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I think this weekend’s gardening can be described as wet, windy, muddy with brief intervals in the greenhouse.

The big project has powered forward with the last of the turf being lifted.  This last bit was used to square off the front garden lawn and also to replace a large bare path on the grass path.  Whilst my son was turf lifting I had the job of rescuing and replanting the plants I wanted to keep from the left hand side of the slope.   This was quite tricky as the plants on the slope are all late summer perennials and so identifying which was which aster or helianthus was a challenge.  I did know that I wanted to get rid of the Helianthus Lemon Queen which dominated the slope last year, as well as a day lily which only looked good when the foliage appeared in spring, some Luzula nivea which only the cat likes and a large Achillea grandiflora which was threatening to take over.  Once these were removed it was a case of working across the slope that is going and transplanting the plants I wanted into the gaps the other plants had made.  The bulb leafs were just as challenging to identify with no flowers – at one point I thought I was digging up some blind daffodils only to discover that it was in fact an eremurus.  I tried them on the slope two years ago and they never flowered so they are getting a second chance in the new border.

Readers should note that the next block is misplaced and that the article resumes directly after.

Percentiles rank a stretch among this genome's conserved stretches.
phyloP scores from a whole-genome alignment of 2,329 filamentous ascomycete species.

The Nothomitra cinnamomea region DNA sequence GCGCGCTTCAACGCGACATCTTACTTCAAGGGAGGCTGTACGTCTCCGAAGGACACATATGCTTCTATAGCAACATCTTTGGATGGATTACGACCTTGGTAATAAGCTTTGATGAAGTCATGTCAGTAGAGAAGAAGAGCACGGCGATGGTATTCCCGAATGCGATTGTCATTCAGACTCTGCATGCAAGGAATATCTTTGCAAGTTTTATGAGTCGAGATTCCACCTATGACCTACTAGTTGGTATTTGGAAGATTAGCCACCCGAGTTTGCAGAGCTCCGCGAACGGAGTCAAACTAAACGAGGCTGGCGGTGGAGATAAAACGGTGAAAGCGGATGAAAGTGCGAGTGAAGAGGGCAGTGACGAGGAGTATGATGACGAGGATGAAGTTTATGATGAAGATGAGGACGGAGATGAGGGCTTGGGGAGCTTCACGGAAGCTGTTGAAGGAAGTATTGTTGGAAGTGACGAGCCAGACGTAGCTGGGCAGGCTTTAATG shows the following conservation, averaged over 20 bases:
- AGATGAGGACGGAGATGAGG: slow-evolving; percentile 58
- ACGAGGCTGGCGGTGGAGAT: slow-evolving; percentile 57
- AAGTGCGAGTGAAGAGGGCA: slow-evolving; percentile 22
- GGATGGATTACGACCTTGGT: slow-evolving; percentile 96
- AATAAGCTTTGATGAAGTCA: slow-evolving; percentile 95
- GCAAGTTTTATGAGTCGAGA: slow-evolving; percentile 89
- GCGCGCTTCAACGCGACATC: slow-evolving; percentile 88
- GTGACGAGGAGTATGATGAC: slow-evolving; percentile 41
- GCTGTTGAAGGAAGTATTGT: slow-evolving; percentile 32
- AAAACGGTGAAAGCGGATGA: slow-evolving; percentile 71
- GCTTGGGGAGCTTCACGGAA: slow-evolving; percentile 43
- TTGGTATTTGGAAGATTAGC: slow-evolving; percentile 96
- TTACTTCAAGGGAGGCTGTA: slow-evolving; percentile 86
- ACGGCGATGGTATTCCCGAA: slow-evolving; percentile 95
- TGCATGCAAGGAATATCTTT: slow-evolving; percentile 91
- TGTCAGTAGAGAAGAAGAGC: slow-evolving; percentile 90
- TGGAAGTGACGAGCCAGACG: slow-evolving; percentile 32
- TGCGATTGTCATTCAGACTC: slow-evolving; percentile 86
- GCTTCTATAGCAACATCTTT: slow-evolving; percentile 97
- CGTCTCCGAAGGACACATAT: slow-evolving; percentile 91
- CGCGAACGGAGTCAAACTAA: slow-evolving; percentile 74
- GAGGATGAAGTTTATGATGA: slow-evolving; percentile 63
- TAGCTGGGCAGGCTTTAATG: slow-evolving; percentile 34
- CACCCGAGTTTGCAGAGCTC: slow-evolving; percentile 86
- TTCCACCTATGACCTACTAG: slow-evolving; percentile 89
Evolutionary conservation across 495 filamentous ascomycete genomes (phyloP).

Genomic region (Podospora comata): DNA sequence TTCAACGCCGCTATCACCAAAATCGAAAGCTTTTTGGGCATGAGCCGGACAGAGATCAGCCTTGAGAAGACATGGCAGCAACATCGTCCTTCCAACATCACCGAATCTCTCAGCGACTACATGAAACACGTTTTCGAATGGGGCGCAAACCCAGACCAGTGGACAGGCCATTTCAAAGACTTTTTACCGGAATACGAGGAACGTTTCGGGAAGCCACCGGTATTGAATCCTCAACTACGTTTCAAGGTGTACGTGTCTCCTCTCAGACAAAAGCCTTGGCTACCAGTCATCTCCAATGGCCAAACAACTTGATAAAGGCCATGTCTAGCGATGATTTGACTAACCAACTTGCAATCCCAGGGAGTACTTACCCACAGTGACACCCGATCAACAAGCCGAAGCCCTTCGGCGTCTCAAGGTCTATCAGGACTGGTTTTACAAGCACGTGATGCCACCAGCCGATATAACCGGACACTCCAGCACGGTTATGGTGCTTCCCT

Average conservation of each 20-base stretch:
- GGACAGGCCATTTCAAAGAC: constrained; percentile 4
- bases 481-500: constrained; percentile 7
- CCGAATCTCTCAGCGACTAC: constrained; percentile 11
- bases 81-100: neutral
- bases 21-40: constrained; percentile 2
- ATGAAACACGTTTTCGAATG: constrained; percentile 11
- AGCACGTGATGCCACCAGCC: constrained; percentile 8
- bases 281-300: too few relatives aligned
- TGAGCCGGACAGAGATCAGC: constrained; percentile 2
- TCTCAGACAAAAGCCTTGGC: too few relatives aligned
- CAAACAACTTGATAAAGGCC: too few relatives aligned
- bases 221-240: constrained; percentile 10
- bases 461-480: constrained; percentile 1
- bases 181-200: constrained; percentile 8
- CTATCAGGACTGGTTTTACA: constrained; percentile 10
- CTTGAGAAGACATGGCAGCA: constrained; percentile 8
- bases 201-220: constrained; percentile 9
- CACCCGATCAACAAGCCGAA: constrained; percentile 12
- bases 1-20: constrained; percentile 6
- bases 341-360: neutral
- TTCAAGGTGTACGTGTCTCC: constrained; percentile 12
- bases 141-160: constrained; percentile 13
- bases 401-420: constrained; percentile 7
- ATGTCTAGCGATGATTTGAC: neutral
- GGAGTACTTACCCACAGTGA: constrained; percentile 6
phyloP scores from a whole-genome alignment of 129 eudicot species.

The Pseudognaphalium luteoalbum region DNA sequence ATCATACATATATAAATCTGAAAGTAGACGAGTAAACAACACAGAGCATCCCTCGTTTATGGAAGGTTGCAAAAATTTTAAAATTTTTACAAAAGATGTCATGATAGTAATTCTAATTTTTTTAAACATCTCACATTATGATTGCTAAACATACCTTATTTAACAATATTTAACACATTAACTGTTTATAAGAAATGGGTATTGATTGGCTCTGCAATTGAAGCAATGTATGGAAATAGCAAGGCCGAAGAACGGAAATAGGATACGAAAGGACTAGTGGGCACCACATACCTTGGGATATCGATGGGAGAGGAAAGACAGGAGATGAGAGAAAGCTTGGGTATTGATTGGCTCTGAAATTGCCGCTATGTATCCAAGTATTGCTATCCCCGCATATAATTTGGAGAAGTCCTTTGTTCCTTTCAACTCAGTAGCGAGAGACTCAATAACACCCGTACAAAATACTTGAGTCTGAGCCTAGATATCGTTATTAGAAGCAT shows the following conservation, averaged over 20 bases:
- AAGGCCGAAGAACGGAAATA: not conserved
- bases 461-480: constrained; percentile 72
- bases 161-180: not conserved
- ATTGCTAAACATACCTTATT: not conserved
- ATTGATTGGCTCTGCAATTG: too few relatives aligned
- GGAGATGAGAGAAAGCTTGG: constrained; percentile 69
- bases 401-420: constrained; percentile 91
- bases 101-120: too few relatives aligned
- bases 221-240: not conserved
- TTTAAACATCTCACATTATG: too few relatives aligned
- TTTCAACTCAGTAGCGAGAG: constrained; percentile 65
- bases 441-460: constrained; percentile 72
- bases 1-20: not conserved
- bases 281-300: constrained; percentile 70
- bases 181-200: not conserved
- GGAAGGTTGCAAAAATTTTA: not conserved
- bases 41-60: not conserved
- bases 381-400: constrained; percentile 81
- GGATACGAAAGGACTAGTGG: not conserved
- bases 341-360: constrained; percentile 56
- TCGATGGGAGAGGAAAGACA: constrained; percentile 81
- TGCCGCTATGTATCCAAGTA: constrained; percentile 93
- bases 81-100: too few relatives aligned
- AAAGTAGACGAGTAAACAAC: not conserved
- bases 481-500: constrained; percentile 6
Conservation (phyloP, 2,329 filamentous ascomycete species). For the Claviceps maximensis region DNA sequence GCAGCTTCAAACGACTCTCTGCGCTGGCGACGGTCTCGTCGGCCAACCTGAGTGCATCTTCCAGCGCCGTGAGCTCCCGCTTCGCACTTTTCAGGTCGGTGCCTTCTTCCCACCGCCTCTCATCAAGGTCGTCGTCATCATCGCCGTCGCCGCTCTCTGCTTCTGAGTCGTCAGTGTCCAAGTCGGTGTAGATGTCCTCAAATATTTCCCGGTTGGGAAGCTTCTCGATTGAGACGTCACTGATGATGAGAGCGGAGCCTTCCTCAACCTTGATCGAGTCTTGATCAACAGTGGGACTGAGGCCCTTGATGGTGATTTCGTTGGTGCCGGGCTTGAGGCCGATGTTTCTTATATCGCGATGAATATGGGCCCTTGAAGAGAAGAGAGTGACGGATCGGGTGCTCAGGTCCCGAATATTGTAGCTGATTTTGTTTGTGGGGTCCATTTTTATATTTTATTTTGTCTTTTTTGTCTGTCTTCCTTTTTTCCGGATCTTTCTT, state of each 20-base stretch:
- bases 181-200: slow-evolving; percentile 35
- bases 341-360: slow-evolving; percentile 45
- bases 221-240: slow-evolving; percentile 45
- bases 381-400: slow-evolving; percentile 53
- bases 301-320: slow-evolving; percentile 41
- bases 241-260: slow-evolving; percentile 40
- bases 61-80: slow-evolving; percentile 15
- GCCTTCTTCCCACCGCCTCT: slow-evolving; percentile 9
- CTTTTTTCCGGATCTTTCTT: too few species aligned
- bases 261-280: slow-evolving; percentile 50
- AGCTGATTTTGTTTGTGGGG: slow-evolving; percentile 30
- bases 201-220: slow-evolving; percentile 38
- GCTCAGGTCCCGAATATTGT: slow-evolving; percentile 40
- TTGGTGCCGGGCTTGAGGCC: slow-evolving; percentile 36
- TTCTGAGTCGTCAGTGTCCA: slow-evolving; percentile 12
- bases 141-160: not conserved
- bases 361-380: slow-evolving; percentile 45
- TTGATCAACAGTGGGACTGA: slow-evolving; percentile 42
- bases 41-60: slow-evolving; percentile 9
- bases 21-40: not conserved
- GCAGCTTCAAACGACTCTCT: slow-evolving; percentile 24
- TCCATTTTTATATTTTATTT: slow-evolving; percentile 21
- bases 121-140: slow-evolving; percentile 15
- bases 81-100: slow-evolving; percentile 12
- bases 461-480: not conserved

The blossom on the step-over apples is about to open
The blossom on the step-over apples is about to open

My son’s next step was to remove the dry stone wall my Dad had built some years ago to hold up the slope.  We were impressed at what a good job he had done and how big the Malvern stone was once we had dragged it out from under the earth.  There is now a large pile of stone which we will use to landscape around the workshop and to do a better job of edging the new steps.  A substantial amount of top soil was removed and put onto the new border which after some racking and leveling will be ready for planting up next weekend.  There is still lots of soil and even more clay to be removed but that is now a job for bank holiday weekend.

Molopospermum peloponnesiacum
Molopospermum peloponnesiacum

Our  efforts were frequently interrupted by the rain so I used this time as an opportunity to dive into the greenhouse and catch up with pricking out seedlings and sowing yet more seeds.  Several packets of various primulas have been sown, probably a little late, but they are in the cool greenhouse so hopefully they will get a chance to germinate before the temperatures  go up.  I pricked out violas, nicotiana, geraniums and Centaurea ‘Aloha Blanca’.  The Dahlia tubers are sprouting well with one batch far ahead of the others.  I think this is because they benefitted from some direct sunshine in the top of the coldframe whilst the others were under the greenhouse benches.

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With another quick visit to the Malvern Spring show to collect plants I am feeling a little gardened out.

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